Thursday, April 8, 2010

The Fear of the Police

Jack Collins walked out of the bathroom in Hoyt Arboretum all bloody, holding an X-acto knife.  In seeing this come at him in surprise, Officer Jason Walters says, "I was just totally surprised 'cause I didn't expect a bloody guy holding a knife to open the door, and it took a second, a moment to really register what was going on."  Walters had no back up there, and he ruled out the use of pepper spray, his baton or Taser.  So he shot Jack four times, and Jack was left to bleed to death.

Dehumanization of a kind of person-- like the homeless Jack Collins-- leads to people deciding that they should not be treated as a real person, but as an immediate threat.  There was no real threat to Officer Walters.  I have been in a similar situation myself, facing down a person holding a knife.  I had no gun, no baton, no Taser.  I just went right up to the person and talked to him, in gentleness.  There are only two differences between Officer Walters and me: I was not afraid, and I did not have a gun to enact against any fear I might have.

I don't want you to think that I am trying to demean Officer Walters.  He reacted as he has been trained to react, and he did so rightly.  He yelled at Mr. Collins a number of times to drop the knife and Mr. Collins did not.  His training tells him to shoot anyone with a weapon who could have been a danger to himself or others. So Mr. Collins was shot.  No, my fault is with the system.

What kind of a system trains officers to shoot instead of using other options.  Officer Walters, if he felt that he was endangered, could have backed up-- as Mr. Collins was in no condition to move quickly-- and used his Taser from a safe distance.  The officer could have called for backup and waited until it arrived.  Instead, he used force that was dangerous.  Mr. Collins was near the door of the Arboretum-- if the officer had missed, he could have shot an innocent person by accident.  But his training told him to shoot and so he did.  This training is irresponsible.

The other indictment of the system I have is connected to another case involving a homeless person and a police officer.  In that case, the police officer was also startled and afraid, according to his testimony, and so he tased a woman half his size four times, after she was clearly subdued.  Fear is the emotion that most readily leads to violence-- not anger.  Fear makes one want to protect oneself or others, and would use whatever means necessary to quench the object of one's fear.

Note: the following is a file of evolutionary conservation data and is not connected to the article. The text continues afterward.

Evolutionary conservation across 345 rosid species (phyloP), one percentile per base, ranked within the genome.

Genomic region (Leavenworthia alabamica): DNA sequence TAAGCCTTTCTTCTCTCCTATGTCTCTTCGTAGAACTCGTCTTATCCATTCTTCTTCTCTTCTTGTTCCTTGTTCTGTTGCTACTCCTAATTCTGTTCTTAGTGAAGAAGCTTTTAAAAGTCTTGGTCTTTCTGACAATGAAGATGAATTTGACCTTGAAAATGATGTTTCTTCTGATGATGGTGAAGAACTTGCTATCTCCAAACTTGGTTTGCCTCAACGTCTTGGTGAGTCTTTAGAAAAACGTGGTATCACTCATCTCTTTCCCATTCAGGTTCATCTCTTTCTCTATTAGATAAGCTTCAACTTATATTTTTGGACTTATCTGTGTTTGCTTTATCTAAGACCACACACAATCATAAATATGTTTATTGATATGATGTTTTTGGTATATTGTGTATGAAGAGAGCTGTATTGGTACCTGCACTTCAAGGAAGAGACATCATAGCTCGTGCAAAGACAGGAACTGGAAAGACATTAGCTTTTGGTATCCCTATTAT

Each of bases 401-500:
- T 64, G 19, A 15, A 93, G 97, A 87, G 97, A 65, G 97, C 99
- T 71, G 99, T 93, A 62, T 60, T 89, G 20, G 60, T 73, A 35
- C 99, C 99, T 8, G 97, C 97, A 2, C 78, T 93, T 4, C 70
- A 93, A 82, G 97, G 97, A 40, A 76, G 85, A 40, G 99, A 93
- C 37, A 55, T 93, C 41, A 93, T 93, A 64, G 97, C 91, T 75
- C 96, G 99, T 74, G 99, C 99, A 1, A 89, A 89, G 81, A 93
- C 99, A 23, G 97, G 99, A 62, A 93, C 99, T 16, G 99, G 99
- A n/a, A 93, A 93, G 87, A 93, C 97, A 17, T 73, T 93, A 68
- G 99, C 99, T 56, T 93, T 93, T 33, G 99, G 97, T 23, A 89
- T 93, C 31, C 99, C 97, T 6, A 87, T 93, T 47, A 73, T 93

If police officers are so afraid of small women or people who are already injured, then what else are they afraid of?  Black people?  Perhaps homeless people in general?  God forbid that these fearful officers actually deal with a gang or any group of teenage males.  It is a matter of public safety to take police officers who are fearful of non-lethal situations and get them off the street.  If an officer is startled so easily as to shoot someone in a situation in which they are "startled" then that officer is too easily trigger happy to be in the public interest.

If an officer is fearful, perhaps they should stay in the office, doing paperwork.  Life is scary, and police work takes courage.  Let the brave ones, who won't hide behind a gun, but work toward peace, do the street work.

About the shooting of Jack Collins:
About the tasing of Mary McGuire:

1 comment:

LeeAnn said...

Insight: fear vs. anger more likely to cause violence. Cops have a huge job. So glad I don't have to do it. Who *could* face lethal danger day after day? I think that they need special spiritual and emotional/mental protection.
I feel for both of them, and have avoided reading about this event until now, doubting that news sources will tell the story fairly.